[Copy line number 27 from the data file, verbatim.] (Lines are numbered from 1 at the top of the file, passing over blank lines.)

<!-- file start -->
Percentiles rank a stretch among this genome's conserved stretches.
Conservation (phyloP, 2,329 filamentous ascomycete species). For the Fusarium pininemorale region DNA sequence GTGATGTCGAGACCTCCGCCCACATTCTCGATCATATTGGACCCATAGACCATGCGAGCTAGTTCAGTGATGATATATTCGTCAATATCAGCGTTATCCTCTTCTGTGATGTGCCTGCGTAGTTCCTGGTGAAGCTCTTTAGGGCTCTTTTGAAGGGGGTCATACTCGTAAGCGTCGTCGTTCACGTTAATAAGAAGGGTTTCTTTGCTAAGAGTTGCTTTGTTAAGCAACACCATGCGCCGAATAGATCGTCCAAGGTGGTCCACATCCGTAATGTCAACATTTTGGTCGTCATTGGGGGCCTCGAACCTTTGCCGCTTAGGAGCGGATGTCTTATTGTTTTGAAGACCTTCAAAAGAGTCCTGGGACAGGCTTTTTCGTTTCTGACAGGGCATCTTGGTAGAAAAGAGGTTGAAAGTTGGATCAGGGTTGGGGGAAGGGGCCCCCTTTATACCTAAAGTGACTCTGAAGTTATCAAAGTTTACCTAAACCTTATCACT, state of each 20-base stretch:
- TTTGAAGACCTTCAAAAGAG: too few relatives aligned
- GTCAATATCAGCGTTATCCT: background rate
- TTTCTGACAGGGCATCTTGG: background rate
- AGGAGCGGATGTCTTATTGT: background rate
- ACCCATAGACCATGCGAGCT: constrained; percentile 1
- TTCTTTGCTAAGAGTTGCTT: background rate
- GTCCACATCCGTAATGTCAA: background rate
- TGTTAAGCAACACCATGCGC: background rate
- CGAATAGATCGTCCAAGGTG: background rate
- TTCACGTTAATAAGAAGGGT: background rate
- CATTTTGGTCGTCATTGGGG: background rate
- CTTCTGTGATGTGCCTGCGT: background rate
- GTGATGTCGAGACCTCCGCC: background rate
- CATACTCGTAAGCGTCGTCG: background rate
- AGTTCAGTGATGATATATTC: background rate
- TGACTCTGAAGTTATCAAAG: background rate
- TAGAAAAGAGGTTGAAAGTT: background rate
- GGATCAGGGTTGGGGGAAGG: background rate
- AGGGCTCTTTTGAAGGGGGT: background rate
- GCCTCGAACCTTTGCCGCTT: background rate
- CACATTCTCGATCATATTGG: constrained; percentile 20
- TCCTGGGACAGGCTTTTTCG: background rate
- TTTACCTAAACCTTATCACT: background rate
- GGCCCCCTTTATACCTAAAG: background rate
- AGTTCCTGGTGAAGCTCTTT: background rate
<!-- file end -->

- AGTTCCTGGTGAAGCTCTTT: background rate